The girls are in the back yard pretending to be homeless...because "in real life we're really not" (see how great of a teacher I am?). Feeding themselves lunch that day was part of the game. I think it was inspired by The Boxcar Children...or maybe the library book we read about a group of Dutch children who survived the Holocaust.

We love to explore science and history together. I'll have to share more details sometime...But it's very common for Diggy (my hands-on learner) to walk away from the history table and immediately act out the latest topic...Above, he's reenacting D-Day at the park where Kenny had soccer practice. 
He said the Allied Forces won...phew.  

It takes a lot of brain power (mostly prefrontal cortex brain power--yeah!) to keep a "game" going as long as they do sometimes (hours or days)...that'll come in handy in the future.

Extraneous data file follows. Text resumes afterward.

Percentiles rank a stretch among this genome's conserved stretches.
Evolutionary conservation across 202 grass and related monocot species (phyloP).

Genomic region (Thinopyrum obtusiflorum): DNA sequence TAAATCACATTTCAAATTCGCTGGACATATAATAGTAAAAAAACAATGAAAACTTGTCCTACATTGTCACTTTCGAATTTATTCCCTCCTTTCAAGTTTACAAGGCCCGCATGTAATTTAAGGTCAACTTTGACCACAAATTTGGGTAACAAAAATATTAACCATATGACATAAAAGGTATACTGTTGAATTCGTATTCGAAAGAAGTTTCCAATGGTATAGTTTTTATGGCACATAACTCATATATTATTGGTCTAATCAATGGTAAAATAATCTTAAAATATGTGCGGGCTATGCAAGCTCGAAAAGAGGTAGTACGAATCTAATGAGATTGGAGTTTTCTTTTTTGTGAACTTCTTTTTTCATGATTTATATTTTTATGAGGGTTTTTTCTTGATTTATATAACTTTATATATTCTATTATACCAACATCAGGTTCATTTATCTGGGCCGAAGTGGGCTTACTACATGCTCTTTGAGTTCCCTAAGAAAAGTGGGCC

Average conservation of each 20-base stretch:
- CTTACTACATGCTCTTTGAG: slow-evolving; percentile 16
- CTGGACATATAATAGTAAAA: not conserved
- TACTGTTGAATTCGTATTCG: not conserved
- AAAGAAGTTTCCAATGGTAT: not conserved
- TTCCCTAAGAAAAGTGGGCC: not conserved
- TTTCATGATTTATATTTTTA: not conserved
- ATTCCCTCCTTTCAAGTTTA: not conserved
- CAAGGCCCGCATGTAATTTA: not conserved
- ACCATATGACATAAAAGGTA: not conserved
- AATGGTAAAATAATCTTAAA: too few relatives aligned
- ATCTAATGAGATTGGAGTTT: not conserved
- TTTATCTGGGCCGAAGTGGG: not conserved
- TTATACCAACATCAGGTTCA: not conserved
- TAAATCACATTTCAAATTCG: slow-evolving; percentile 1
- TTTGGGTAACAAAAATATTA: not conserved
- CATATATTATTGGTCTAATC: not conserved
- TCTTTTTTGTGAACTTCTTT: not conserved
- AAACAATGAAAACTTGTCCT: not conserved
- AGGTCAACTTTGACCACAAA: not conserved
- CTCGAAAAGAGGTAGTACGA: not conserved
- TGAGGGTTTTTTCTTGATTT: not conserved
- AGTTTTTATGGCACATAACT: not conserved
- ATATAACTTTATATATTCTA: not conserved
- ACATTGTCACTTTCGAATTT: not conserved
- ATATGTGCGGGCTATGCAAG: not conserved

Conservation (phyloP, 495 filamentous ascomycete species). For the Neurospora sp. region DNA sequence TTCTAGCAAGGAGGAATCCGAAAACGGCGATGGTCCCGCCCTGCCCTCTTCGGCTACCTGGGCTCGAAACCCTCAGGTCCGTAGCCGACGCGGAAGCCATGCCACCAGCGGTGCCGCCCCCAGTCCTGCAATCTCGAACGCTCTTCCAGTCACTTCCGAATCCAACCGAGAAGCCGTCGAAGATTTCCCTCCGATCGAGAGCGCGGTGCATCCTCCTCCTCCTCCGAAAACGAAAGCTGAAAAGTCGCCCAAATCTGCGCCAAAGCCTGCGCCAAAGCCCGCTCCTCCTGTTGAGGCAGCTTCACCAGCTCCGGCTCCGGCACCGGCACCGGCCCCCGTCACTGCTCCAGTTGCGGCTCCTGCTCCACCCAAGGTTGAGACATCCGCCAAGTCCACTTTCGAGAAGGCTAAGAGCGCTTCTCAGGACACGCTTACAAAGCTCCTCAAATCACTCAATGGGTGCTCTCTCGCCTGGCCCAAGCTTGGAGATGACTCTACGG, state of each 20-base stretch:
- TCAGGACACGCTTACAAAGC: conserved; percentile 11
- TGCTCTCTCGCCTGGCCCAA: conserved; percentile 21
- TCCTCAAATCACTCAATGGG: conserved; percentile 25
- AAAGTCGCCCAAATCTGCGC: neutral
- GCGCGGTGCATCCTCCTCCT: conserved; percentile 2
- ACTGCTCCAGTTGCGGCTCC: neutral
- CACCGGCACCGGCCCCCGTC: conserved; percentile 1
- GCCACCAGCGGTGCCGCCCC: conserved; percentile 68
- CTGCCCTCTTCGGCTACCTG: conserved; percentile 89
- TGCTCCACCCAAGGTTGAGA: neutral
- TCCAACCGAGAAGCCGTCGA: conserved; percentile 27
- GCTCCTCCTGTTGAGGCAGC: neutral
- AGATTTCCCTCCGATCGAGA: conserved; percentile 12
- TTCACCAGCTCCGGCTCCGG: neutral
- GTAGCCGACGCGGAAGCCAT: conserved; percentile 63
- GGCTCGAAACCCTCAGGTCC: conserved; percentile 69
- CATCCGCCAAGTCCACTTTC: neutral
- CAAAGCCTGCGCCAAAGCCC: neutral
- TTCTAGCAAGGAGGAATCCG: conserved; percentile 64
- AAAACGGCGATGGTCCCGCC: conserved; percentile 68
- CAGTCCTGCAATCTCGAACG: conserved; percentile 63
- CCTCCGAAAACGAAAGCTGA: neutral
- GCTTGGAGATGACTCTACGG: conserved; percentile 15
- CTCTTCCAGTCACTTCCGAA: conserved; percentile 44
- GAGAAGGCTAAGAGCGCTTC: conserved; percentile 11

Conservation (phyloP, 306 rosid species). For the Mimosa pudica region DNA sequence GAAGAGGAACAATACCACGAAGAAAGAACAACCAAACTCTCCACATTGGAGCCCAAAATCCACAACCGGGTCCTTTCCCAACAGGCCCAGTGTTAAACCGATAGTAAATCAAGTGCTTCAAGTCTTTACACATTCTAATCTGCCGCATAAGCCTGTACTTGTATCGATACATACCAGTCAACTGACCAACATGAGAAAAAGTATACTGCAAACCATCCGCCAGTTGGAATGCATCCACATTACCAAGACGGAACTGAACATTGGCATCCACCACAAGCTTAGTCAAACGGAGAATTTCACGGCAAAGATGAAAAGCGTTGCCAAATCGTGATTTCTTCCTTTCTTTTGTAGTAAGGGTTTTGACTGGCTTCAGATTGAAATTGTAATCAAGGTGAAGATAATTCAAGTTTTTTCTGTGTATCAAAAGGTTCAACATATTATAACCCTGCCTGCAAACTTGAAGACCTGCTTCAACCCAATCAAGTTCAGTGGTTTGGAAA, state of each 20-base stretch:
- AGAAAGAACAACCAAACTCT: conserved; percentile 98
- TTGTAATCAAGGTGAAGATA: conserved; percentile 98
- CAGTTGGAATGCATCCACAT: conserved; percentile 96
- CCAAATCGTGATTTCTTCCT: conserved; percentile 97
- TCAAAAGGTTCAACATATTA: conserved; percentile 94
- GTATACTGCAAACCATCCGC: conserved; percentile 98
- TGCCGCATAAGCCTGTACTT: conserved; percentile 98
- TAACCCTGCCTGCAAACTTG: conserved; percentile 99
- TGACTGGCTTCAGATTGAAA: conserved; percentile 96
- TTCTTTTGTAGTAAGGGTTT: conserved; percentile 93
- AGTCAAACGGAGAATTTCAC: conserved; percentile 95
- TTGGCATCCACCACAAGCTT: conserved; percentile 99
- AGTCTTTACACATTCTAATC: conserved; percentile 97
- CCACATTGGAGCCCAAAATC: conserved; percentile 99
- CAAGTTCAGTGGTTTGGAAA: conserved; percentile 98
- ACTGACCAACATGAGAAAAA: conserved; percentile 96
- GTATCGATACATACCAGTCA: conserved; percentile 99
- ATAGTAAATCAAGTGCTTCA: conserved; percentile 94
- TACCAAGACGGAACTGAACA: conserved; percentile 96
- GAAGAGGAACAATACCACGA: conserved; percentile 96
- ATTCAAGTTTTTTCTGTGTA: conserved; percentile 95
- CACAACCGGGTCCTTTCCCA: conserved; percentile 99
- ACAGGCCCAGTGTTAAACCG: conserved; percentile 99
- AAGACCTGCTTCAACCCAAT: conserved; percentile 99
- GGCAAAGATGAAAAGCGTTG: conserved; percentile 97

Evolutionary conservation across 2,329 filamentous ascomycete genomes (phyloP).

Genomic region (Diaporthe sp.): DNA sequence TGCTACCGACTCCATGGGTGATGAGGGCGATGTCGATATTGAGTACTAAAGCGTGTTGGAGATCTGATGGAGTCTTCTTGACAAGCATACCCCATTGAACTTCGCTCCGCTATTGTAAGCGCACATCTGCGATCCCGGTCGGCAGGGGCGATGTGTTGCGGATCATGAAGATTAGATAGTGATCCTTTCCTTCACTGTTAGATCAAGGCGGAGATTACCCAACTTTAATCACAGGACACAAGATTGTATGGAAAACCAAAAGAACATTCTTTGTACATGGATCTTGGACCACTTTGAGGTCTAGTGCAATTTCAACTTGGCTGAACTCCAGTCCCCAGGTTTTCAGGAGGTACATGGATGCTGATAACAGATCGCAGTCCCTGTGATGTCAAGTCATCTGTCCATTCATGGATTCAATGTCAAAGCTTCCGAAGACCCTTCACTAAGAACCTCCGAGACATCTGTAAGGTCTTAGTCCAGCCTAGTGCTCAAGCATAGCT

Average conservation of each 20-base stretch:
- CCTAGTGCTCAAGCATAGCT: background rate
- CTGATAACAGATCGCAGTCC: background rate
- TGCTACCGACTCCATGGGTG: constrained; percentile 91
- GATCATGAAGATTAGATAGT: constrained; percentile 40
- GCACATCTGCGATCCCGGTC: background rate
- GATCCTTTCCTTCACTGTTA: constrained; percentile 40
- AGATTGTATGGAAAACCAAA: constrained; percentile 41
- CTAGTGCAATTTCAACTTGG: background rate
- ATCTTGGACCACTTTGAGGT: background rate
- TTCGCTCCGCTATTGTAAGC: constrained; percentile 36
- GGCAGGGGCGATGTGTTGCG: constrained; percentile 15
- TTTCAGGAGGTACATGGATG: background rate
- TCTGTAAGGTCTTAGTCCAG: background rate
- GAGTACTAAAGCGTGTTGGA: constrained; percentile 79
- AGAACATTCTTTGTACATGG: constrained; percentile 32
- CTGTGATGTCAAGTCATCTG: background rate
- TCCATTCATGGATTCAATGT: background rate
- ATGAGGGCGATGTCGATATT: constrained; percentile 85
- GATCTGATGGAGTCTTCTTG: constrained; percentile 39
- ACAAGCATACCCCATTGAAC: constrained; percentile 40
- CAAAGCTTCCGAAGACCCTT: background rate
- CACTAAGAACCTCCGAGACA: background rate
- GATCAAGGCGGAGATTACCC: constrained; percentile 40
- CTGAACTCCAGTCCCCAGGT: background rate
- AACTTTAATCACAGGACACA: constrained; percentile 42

My school-age children largely manage their own schedule, which keeps them motivated and self-disciplined. And I love that their "homework" is accomplished during the day leaving evenings to family time, dinner, and the enormous number of activities they'd all like to be involved in.

But what about catching the vision of being part of a larger community and experiencing life beyond our living room? Most home school families tap into co-op groups, extracurricular activities, etc. These options work well.

However, because we have an awesome public school within walking distance, we decided to try something taboo and risk developing a relationship with them...and for the last 4 years, it's been a HUGE success!!